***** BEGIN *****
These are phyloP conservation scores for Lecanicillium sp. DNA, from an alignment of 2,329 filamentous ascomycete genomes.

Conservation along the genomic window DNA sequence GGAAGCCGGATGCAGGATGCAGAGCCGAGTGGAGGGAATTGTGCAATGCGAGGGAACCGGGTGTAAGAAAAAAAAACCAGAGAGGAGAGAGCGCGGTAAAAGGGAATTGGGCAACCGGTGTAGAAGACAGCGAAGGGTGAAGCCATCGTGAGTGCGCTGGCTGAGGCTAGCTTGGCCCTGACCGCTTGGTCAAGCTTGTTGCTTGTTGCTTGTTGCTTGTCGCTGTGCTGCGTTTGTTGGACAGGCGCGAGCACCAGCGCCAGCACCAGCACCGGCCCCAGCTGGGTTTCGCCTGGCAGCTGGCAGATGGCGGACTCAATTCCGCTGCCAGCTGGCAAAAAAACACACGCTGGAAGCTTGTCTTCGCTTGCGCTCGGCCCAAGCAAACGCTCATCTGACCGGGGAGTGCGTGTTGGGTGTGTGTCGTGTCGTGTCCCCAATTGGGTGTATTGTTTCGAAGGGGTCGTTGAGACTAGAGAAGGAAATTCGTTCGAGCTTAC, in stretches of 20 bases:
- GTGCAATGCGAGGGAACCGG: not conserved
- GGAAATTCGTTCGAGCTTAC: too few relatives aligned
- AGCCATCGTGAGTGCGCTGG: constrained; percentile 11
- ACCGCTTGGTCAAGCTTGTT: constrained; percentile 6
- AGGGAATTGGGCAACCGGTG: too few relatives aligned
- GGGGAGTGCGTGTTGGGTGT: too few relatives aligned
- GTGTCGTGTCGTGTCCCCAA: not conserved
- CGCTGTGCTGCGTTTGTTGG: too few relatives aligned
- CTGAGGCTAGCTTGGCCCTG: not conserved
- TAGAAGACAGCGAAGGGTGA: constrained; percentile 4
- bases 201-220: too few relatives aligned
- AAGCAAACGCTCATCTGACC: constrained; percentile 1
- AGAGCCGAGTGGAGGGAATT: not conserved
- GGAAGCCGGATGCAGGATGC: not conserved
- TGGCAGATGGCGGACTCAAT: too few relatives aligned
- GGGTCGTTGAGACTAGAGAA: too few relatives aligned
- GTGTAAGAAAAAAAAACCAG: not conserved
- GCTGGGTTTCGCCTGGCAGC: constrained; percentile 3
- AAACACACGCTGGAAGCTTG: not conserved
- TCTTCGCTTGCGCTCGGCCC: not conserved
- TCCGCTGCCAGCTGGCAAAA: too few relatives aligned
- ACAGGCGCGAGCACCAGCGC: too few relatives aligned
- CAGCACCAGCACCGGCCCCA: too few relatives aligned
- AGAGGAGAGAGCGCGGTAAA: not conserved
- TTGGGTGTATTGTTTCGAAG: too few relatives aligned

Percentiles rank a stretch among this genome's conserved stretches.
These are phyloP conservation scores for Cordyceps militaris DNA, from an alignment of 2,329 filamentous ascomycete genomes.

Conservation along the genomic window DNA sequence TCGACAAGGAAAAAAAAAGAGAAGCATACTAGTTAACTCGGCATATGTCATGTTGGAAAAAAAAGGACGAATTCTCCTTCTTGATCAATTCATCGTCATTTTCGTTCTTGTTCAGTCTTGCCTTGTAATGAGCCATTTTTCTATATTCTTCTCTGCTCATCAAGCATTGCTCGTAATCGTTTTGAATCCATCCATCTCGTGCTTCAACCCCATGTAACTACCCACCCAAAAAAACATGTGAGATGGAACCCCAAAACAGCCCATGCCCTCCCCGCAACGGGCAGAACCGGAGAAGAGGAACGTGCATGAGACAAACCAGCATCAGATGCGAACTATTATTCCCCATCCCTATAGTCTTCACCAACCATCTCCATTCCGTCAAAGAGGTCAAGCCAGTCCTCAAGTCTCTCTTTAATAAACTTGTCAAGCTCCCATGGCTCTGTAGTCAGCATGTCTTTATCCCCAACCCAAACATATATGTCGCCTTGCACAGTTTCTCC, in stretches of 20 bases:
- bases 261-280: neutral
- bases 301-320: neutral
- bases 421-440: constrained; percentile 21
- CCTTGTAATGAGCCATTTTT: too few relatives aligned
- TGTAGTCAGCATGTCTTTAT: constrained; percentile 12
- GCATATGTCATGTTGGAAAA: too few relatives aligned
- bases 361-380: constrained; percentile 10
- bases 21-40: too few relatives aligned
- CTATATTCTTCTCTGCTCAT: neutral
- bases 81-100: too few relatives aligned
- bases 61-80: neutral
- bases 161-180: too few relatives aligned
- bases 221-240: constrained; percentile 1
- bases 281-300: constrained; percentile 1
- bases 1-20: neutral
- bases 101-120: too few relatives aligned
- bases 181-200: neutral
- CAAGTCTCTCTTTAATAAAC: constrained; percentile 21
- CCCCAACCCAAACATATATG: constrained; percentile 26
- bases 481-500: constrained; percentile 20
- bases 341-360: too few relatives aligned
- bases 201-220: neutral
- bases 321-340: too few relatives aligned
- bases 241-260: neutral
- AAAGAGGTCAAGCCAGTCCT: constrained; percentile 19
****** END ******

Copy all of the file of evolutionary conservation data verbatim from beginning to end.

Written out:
These are phyloP conservation scores for Lecanicillium sp. DNA, from an alignment of 2,329 filamentous ascomycete genomes.

Conservation along the genomic window DNA sequence GGAAGCCGGATGCAGGATGCAGAGCCGAGTGGAGGGAATTGTGCAATGCGAGGGAACCGGGTGTAAGAAAAAAAAACCAGAGAGGAGAGAGCGCGGTAAAAGGGAATTGGGCAACCGGTGTAGAAGACAGCGAAGGGTGAAGCCATCGTGAGTGCGCTGGCTGAGGCTAGCTTGGCCCTGACCGCTTGGTCAAGCTTGTTGCTTGTTGCTTGTTGCTTGTCGCTGTGCTGCGTTTGTTGGACAGGCGCGAGCACCAGCGCCAGCACCAGCACCGGCCCCAGCTGGGTTTCGCCTGGCAGCTGGCAGATGGCGGACTCAATTCCGCTGCCAGCTGGCAAAAAAACACACGCTGGAAGCTTGTCTTCGCTTGCGCTCGGCCCAAGCAAACGCTCATCTGACCGGGGAGTGCGTGTTGGGTGTGTGTCGTGTCGTGTCCCCAATTGGGTGTATTGTTTCGAAGGGGTCGTTGAGACTAGAGAAGGAAATTCGTTCGAGCTTAC, in stretches of 20 bases:
- GTGCAATGCGAGGGAACCGG: not conserved
- GGAAATTCGTTCGAGCTTAC: too few relatives aligned
- AGCCATCGTGAGTGCGCTGG: constrained; percentile 11
- ACCGCTTGGTCAAGCTTGTT: constrained; percentile 6
- AGGGAATTGGGCAACCGGTG: too few relatives aligned
- GGGGAGTGCGTGTTGGGTGT: too few relatives aligned
- GTGTCGTGTCGTGTCCCCAA: not conserved
- CGCTGTGCTGCGTTTGTTGG: too few relatives aligned
- CTGAGGCTAGCTTGGCCCTG: not conserved
- TAGAAGACAGCGAAGGGTGA: constrained; percentile 4
- bases 201-220: too few relatives aligned
- AAGCAAACGCTCATCTGACC: constrained; percentile 1
- AGAGCCGAGTGGAGGGAATT: not conserved
- GGAAGCCGGATGCAGGATGC: not conserved
- TGGCAGATGGCGGACTCAAT: too few relatives aligned
- GGGTCGTTGAGACTAGAGAA: too few relatives aligned
- GTGTAAGAAAAAAAAACCAG: not conserved
- GCTGGGTTTCGCCTGGCAGC: constrained; percentile 3
- AAACACACGCTGGAAGCTTG: not conserved
- TCTTCGCTTGCGCTCGGCCC: not conserved
- TCCGCTGCCAGCTGGCAAAA: too few relatives aligned
- ACAGGCGCGAGCACCAGCGC: too few relatives aligned
- CAGCACCAGCACCGGCCCCA: too few relatives aligned
- AGAGGAGAGAGCGCGGTAAA: not conserved
- TTGGGTGTATTGTTTCGAAG: too few relatives aligned

Percentiles rank a stretch among this genome's conserved stretches.
These are phyloP conservation scores for Cordyceps militaris DNA, from an alignment of 2,329 filamentous ascomycete genomes.

Conservation along the genomic window DNA sequence TCGACAAGGAAAAAAAAAGAGAAGCATACTAGTTAACTCGGCATATGTCATGTTGGAAAAAAAAGGACGAATTCTCCTTCTTGATCAATTCATCGTCATTTTCGTTCTTGTTCAGTCTTGCCTTGTAATGAGCCATTTTTCTATATTCTTCTCTGCTCATCAAGCATTGCTCGTAATCGTTTTGAATCCATCCATCTCGTGCTTCAACCCCATGTAACTACCCACCCAAAAAAACATGTGAGATGGAACCCCAAAACAGCCCATGCCCTCCCCGCAACGGGCAGAACCGGAGAAGAGGAACGTGCATGAGACAAACCAGCATCAGATGCGAACTATTATTCCCCATCCCTATAGTCTTCACCAACCATCTCCATTCCGTCAAAGAGGTCAAGCCAGTCCTCAAGTCTCTCTTTAATAAACTTGTCAAGCTCCCATGGCTCTGTAGTCAGCATGTCTTTATCCCCAACCCAAACATATATGTCGCCTTGCACAGTTTCTCC, in stretches of 20 bases:
- bases 261-280: neutral
- bases 301-320: neutral
- bases 421-440: constrained; percentile 21
- CCTTGTAATGAGCCATTTTT: too few relatives aligned
- TGTAGTCAGCATGTCTTTAT: constrained; percentile 12
- GCATATGTCATGTTGGAAAA: too few relatives aligned
- bases 361-380: constrained; percentile 10
- bases 21-40: too few relatives aligned
- CTATATTCTTCTCTGCTCAT: neutral
- bases 81-100: too few relatives aligned
- bases 61-80: neutral
- bases 161-180: too few relatives aligned
- bases 221-240: constrained; percentile 1
- bases 281-300: constrained; percentile 1
- bases 1-20: neutral
- bases 101-120: too few relatives aligned
- bases 181-200: neutral
- CAAGTCTCTCTTTAATAAAC: constrained; percentile 21
- CCCCAACCCAAACATATATG: constrained; percentile 26
- bases 481-500: constrained; percentile 20
- bases 341-360: too few relatives aligned
- bases 201-220: neutral
- bases 321-340: too few relatives aligned
- bases 241-260: neutral
- AAAGAGGTCAAGCCAGTCCT: constrained; percentile 19